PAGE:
Your Responsibilities as a Director of a Portfolio Company


Guidelines for Special Committees

For many transactions involving private equity funds, the board of directors of the target company or portfolio company must be sensitive to the fact that its decisions will be subject to a more rigorous and demanding standard of review if those decisions are challenged in litigation. For example, when a private equity fund proposes a "going private" transaction involving a public company or when a portfolio company engages in a transaction with its private equity fund owner or its affiliate, a court would review the "entire fairness" of the transaction. 1 For a transaction to be "entirely fair," it must satisfy two requirements: there must have been "fair dealing" and there must be a "fair price."

In these situations, a common way for a board of directors to bolster its position that a transaction is "entirely fair" is to use a special negotiating committee of independent directors to evaluate the proposed transaction.

In this newsletter, we note important guidelines for the special committee process:

  1. Assemble your special committee early in the transaction process, before a deal is imminent. A special committee must be given a reasonable opportunity to review and consider a proposed transaction, and should be an active participant in the negotiations. Accordingly, the committee must be formed (and informed) early in the process. If the transaction is later challenged in litigation, the court will conduct a highly fact-intensive review of the special committee process, including consideration of a number of factors that are not discussed here, so consulting your advisers early in the process is essential.
  2. Give the committee a clear mandate, including, possibly, decision-making authority. Establish a clear, written mandate setting out the committee's powers and responsibilities. This mandate should include the power to fully evaluate the transaction and the critical power to say "no" to the transaction. When a controlling shareholder proposes to acquire the rest of the corporation from the minority shareholders, the special committee's options may be limited to saying "no" or negotiating the terms of the transaction with the controlling shareholder. In other cases, such as a "going private" transaction, the special committee's mandate should extend to considering alternatives to the transaction. Here, the committee should have the authority to contact one or more potential bidders, or even conduct a full auction, if it considers these actions to be appropriate. Finally, in limited cases it may even be appropriate to consider empowering the special committee to approve, rather than simply "recommend" the transaction to the full board.
  3. When assembling the special committee, choose more than one member if possible. The composition of the special committee is of central importance to the entire process. Whenever possible, the special committee should comprise more than one member. Courts often give greater weight to the deliberations of a multi-member committee where there is an opportunity for debate and oversight than to the determination of a one-person committee.
  4. Ensure that all members of the committee are as independent and disinterested as possible. The members must be independent and willing to perform their responsibilities. Past and current affiliations and arrangements of the members should be considered to ensure that no member could reasonably be viewed as insufficiently independent or having a self-interest in the transaction.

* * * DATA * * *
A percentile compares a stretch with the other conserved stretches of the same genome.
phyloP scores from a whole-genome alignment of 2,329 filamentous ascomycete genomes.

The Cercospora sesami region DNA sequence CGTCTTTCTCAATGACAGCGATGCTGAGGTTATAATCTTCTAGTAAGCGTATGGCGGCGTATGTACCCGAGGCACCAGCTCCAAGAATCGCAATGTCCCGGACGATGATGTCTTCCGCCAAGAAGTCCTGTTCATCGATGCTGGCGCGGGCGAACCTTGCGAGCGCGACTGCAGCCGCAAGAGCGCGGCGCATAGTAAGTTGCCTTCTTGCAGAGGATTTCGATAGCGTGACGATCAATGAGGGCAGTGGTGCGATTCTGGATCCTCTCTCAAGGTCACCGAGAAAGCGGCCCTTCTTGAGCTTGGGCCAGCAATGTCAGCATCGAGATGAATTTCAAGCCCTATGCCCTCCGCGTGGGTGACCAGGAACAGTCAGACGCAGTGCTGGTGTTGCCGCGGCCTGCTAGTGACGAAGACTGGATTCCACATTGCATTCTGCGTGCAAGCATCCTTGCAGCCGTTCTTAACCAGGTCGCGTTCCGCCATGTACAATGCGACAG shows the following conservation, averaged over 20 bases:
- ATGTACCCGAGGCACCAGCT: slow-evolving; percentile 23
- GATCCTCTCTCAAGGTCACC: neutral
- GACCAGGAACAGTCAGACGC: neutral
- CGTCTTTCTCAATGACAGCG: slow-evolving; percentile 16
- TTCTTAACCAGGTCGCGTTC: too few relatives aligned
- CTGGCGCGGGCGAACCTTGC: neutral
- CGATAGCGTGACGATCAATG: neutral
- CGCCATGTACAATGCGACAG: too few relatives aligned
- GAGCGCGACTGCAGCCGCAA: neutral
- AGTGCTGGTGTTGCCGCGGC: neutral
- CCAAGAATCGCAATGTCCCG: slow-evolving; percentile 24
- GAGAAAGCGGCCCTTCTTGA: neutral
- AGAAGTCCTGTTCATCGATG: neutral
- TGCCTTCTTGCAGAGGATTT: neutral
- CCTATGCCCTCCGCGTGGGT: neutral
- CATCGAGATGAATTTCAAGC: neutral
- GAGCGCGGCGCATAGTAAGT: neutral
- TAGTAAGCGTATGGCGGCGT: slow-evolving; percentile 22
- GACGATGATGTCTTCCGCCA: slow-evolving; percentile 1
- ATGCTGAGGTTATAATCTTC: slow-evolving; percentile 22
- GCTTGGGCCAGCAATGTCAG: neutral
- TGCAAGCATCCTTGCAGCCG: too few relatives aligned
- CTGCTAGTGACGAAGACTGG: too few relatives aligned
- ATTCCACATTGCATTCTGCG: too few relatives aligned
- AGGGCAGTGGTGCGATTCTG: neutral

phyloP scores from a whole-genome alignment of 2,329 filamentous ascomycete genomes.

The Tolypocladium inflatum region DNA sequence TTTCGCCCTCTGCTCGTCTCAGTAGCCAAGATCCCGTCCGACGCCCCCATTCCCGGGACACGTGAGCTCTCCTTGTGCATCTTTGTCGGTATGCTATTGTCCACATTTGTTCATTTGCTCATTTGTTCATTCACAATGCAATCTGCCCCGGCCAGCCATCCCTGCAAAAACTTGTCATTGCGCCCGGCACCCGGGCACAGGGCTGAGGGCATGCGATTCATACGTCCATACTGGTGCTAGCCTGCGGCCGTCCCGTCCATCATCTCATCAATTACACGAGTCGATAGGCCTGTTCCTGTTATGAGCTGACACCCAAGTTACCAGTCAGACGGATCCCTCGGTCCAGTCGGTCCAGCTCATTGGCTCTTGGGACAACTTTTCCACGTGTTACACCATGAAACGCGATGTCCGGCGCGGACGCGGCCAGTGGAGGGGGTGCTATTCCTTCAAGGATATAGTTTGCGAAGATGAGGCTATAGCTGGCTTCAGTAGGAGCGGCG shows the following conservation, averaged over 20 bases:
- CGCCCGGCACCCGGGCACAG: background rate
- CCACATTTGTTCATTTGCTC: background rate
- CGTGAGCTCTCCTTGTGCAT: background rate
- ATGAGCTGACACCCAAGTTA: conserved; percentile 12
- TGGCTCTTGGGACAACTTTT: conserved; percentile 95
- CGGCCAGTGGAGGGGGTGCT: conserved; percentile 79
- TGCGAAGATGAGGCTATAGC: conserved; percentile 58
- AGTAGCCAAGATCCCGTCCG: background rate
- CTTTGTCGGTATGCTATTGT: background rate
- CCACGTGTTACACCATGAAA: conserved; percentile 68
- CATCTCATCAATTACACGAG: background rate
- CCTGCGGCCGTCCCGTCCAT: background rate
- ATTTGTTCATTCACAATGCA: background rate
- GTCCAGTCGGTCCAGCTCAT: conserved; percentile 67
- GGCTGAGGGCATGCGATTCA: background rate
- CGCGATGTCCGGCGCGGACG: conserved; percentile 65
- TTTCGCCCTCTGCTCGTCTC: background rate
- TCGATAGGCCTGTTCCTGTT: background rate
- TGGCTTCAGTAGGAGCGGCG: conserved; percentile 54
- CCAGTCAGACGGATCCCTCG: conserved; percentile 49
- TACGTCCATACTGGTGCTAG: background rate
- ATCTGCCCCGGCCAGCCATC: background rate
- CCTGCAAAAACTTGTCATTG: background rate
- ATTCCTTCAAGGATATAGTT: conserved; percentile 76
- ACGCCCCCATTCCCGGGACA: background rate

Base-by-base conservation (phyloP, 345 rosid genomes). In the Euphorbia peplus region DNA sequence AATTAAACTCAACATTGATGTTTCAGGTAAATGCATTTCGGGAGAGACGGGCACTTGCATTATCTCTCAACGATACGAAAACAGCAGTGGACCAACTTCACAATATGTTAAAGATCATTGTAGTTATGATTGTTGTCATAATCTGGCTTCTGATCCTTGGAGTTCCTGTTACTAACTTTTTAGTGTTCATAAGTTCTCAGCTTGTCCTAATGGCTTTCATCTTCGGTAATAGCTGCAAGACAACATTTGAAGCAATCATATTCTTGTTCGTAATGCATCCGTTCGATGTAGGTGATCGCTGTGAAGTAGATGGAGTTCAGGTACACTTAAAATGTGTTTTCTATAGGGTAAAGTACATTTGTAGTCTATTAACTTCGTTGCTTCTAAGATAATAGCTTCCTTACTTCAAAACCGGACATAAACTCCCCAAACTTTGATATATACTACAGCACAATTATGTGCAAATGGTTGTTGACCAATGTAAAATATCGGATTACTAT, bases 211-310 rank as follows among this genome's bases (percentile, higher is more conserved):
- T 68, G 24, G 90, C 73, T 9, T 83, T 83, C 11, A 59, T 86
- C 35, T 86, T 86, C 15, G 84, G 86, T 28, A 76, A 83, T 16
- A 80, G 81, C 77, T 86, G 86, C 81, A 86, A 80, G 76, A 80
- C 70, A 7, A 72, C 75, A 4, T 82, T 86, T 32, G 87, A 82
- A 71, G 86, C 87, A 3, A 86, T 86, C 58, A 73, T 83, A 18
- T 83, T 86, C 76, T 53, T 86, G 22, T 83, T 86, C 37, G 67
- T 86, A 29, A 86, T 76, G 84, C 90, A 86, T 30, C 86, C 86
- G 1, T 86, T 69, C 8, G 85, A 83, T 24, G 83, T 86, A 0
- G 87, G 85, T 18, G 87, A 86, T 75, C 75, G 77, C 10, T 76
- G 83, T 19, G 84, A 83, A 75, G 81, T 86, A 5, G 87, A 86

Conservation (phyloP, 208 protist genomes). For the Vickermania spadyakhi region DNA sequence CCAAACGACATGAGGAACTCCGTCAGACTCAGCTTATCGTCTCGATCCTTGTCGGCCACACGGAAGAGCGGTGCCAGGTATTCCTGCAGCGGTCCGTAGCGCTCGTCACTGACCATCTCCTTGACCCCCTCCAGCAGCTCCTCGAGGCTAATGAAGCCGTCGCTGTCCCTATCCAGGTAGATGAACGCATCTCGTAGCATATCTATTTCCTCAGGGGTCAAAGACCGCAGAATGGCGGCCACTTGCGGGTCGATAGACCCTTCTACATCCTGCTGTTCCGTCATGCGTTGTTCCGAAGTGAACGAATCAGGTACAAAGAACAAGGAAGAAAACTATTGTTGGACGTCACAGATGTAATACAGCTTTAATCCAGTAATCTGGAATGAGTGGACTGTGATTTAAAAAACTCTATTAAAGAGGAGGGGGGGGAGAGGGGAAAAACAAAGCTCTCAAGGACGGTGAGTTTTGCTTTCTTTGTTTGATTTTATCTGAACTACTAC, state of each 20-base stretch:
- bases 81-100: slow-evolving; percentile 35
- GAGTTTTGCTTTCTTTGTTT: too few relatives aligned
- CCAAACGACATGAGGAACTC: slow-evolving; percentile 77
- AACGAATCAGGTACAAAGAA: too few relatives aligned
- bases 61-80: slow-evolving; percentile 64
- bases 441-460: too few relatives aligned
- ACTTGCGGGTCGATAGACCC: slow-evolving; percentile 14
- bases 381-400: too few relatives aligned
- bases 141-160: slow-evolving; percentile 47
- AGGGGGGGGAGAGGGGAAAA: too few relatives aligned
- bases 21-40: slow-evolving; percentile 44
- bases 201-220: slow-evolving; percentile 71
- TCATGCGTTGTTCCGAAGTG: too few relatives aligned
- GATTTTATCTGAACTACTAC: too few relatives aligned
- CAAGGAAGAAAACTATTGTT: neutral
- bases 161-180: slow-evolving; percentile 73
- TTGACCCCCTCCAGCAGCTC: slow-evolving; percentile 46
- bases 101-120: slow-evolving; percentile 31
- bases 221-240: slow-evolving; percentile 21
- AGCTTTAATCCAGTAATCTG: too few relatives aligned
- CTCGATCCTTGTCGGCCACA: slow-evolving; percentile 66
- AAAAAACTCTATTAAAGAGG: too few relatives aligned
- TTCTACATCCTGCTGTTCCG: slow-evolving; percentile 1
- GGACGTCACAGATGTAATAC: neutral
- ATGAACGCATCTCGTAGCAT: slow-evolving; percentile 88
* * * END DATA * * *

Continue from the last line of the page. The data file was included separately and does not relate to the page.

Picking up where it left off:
5. Select members who will be active. The members should be prepared to be active, vigorous participants in the process and to keep themselves fully informed of all material information about the negotiations and alternatives to the transaction.
  6. Ensure that members of the special committee understand their responsibilities. Members of a special committee should be able to articulate the extent of the special committee's powers and responsibilities. The fact that the special committee has a proper mandate may not be sufficient if the special committee does not understand what it properly can and is supposed to do. A special committee's misunderstanding of its purpose and mandate could be combined with other factors to show that a special committee's effectiveness was compromised from the beginning.
  7. Enable the committee to have access to knowledgeable and independent advisors, including legal and financial advisors. The committee should be empowered to appoint its own knowledgeable and independent advisors, including legal and financial advisors. The special committee's advisors should have no disabling past or present affiliations or arrangements with the interested party.
  8. Maintain confidentiality. The special committee should be particularly sensitive to its duty of confidentiality. In order to maintain the integrity of the special committee process, the committee should consider establishing formal processes and procedures to manage communications between committee members and the rest of the board and management.
  9. Document committee deliberations in board minutes. A special committee should prepare and maintain current and accurate minutes of its meetings and discussions.
  10. Encourage (and if the company is for sale, require) the committee to consider alternative transactions. If a determination is made to sell the corporation in a change of control transaction for cash, the special committee members will have a separate duty - the so-called "Revlon duty" - to obtain the best price reasonably attainable for the corporation's shareholders. This means that the committee will be required to weigh the desirability of a pre-signing market check on the one hand, against that of a post-signing fiduciary out/go-shop, on the other hand. 2